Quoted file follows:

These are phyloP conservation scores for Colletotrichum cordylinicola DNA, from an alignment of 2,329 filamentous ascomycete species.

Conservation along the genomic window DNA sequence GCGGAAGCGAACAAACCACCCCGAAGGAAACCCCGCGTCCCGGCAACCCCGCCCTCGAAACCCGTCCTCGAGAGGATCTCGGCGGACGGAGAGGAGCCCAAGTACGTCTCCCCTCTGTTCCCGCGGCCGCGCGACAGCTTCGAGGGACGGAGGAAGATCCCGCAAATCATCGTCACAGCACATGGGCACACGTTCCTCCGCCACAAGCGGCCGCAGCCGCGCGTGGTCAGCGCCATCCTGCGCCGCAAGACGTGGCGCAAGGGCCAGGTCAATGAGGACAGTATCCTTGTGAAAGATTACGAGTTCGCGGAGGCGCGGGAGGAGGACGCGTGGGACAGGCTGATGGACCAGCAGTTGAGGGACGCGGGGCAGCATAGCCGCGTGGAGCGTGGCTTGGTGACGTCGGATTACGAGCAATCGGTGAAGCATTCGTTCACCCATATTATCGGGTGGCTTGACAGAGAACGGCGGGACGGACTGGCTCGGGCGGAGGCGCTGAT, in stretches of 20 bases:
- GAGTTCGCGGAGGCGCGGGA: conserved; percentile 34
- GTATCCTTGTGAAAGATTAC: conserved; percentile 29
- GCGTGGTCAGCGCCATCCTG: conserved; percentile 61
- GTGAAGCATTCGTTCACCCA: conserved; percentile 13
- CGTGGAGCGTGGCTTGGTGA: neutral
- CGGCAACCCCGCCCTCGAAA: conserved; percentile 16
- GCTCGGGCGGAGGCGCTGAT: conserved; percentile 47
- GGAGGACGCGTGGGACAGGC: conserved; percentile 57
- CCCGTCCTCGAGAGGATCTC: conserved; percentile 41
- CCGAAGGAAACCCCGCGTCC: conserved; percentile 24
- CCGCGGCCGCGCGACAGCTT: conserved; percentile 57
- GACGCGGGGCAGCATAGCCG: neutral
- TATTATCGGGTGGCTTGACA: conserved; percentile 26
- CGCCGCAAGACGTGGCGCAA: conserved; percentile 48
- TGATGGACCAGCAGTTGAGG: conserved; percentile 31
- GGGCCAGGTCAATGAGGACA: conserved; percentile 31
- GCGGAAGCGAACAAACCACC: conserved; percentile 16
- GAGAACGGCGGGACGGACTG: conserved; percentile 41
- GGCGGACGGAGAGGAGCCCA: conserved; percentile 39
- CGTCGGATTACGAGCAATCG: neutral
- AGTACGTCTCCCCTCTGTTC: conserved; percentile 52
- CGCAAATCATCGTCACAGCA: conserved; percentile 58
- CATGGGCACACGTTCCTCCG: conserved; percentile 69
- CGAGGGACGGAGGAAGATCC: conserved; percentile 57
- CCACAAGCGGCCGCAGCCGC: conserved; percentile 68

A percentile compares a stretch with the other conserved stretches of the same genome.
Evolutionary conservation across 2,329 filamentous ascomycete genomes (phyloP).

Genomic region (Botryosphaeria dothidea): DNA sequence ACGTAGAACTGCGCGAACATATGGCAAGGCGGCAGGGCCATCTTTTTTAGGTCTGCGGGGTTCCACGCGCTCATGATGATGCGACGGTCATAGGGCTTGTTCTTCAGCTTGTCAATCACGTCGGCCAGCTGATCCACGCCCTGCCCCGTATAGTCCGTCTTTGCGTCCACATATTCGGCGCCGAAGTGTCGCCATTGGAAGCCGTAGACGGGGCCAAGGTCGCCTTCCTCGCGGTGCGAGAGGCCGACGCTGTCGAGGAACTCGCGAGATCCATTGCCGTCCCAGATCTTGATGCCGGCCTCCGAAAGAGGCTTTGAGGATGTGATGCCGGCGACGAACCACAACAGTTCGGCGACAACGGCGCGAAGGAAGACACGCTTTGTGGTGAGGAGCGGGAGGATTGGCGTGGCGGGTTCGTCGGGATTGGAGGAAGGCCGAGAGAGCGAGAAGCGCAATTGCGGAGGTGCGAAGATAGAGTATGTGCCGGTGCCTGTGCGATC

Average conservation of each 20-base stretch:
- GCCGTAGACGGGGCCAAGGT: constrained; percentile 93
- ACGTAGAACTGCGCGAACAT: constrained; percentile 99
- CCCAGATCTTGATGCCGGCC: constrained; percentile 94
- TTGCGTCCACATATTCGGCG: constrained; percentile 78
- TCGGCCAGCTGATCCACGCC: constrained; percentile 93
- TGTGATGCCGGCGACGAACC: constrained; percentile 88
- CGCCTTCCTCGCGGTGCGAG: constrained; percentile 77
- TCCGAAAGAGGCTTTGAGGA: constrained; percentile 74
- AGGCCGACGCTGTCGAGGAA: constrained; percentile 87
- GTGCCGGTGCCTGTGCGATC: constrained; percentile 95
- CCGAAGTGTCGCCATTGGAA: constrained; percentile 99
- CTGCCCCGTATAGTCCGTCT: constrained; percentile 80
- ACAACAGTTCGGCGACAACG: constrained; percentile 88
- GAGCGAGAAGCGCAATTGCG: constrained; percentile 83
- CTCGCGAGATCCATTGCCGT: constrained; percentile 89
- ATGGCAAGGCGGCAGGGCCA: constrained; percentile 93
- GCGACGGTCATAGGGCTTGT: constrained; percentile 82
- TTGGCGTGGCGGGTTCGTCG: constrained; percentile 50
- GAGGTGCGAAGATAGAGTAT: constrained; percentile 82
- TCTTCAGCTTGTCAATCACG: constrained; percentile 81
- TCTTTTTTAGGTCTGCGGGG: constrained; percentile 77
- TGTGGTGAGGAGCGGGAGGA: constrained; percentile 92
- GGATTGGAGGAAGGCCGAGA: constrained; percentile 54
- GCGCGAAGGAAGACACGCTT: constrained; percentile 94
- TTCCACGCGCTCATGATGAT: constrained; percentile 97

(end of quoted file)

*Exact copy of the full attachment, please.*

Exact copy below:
These are phyloP conservation scores for Colletotrichum cordylinicola DNA, from an alignment of 2,329 filamentous ascomycete species.

Conservation along the genomic window DNA sequence GCGGAAGCGAACAAACCACCCCGAAGGAAACCCCGCGTCCCGGCAACCCCGCCCTCGAAACCCGTCCTCGAGAGGATCTCGGCGGACGGAGAGGAGCCCAAGTACGTCTCCCCTCTGTTCCCGCGGCCGCGCGACAGCTTCGAGGGACGGAGGAAGATCCCGCAAATCATCGTCACAGCACATGGGCACACGTTCCTCCGCCACAAGCGGCCGCAGCCGCGCGTGGTCAGCGCCATCCTGCGCCGCAAGACGTGGCGCAAGGGCCAGGTCAATGAGGACAGTATCCTTGTGAAAGATTACGAGTTCGCGGAGGCGCGGGAGGAGGACGCGTGGGACAGGCTGATGGACCAGCAGTTGAGGGACGCGGGGCAGCATAGCCGCGTGGAGCGTGGCTTGGTGACGTCGGATTACGAGCAATCGGTGAAGCATTCGTTCACCCATATTATCGGGTGGCTTGACAGAGAACGGCGGGACGGACTGGCTCGGGCGGAGGCGCTGAT, in stretches of 20 bases:
- GAGTTCGCGGAGGCGCGGGA: conserved; percentile 34
- GTATCCTTGTGAAAGATTAC: conserved; percentile 29
- GCGTGGTCAGCGCCATCCTG: conserved; percentile 61
- GTGAAGCATTCGTTCACCCA: conserved; percentile 13
- CGTGGAGCGTGGCTTGGTGA: neutral
- CGGCAACCCCGCCCTCGAAA: conserved; percentile 16
- GCTCGGGCGGAGGCGCTGAT: conserved; percentile 47
- GGAGGACGCGTGGGACAGGC: conserved; percentile 57
- CCCGTCCTCGAGAGGATCTC: conserved; percentile 41
- CCGAAGGAAACCCCGCGTCC: conserved; percentile 24
- CCGCGGCCGCGCGACAGCTT: conserved; percentile 57
- GACGCGGGGCAGCATAGCCG: neutral
- TATTATCGGGTGGCTTGACA: conserved; percentile 26
- CGCCGCAAGACGTGGCGCAA: conserved; percentile 48
- TGATGGACCAGCAGTTGAGG: conserved; percentile 31
- GGGCCAGGTCAATGAGGACA: conserved; percentile 31
- GCGGAAGCGAACAAACCACC: conserved; percentile 16
- GAGAACGGCGGGACGGACTG: conserved; percentile 41
- GGCGGACGGAGAGGAGCCCA: conserved; percentile 39
- CGTCGGATTACGAGCAATCG: neutral
- AGTACGTCTCCCCTCTGTTC: conserved; percentile 52
- CGCAAATCATCGTCACAGCA: conserved; percentile 58
- CATGGGCACACGTTCCTCCG: conserved; percentile 69
- CGAGGGACGGAGGAAGATCC: conserved; percentile 57
- CCACAAGCGGCCGCAGCCGC: conserved; percentile 68

A percentile compares a stretch with the other conserved stretches of the same genome.
Evolutionary conservation across 2,329 filamentous ascomycete genomes (phyloP).

Genomic region (Botryosphaeria dothidea): DNA sequence ACGTAGAACTGCGCGAACATATGGCAAGGCGGCAGGGCCATCTTTTTTAGGTCTGCGGGGTTCCACGCGCTCATGATGATGCGACGGTCATAGGGCTTGTTCTTCAGCTTGTCAATCACGTCGGCCAGCTGATCCACGCCCTGCCCCGTATAGTCCGTCTTTGCGTCCACATATTCGGCGCCGAAGTGTCGCCATTGGAAGCCGTAGACGGGGCCAAGGTCGCCTTCCTCGCGGTGCGAGAGGCCGACGCTGTCGAGGAACTCGCGAGATCCATTGCCGTCCCAGATCTTGATGCCGGCCTCCGAAAGAGGCTTTGAGGATGTGATGCCGGCGACGAACCACAACAGTTCGGCGACAACGGCGCGAAGGAAGACACGCTTTGTGGTGAGGAGCGGGAGGATTGGCGTGGCGGGTTCGTCGGGATTGGAGGAAGGCCGAGAGAGCGAGAAGCGCAATTGCGGAGGTGCGAAGATAGAGTATGTGCCGGTGCCTGTGCGATC

Average conservation of each 20-base stretch:
- GCCGTAGACGGGGCCAAGGT: constrained; percentile 93
- ACGTAGAACTGCGCGAACAT: constrained; percentile 99
- CCCAGATCTTGATGCCGGCC: constrained; percentile 94
- TTGCGTCCACATATTCGGCG: constrained; percentile 78
- TCGGCCAGCTGATCCACGCC: constrained; percentile 93
- TGTGATGCCGGCGACGAACC: constrained; percentile 88
- CGCCTTCCTCGCGGTGCGAG: constrained; percentile 77
- TCCGAAAGAGGCTTTGAGGA: constrained; percentile 74
- AGGCCGACGCTGTCGAGGAA: constrained; percentile 87
- GTGCCGGTGCCTGTGCGATC: constrained; percentile 95
- CCGAAGTGTCGCCATTGGAA: constrained; percentile 99
- CTGCCCCGTATAGTCCGTCT: constrained; percentile 80
- ACAACAGTTCGGCGACAACG: constrained; percentile 88
- GAGCGAGAAGCGCAATTGCG: constrained; percentile 83
- CTCGCGAGATCCATTGCCGT: constrained; percentile 89
- ATGGCAAGGCGGCAGGGCCA: constrained; percentile 93
- GCGACGGTCATAGGGCTTGT: constrained; percentile 82
- TTGGCGTGGCGGGTTCGTCG: constrained; percentile 50
- GAGGTGCGAAGATAGAGTAT: constrained; percentile 82
- TCTTCAGCTTGTCAATCACG: constrained; percentile 81
- TCTTTTTTAGGTCTGCGGGG: constrained; percentile 77
- TGTGGTGAGGAGCGGGAGGA: constrained; percentile 92
- GGATTGGAGGAAGGCCGAGA: constrained; percentile 54
- GCGCGAAGGAAGACACGCTT: constrained; percentile 94
- TTCCACGCGCTCATGATGAT: constrained; percentile 97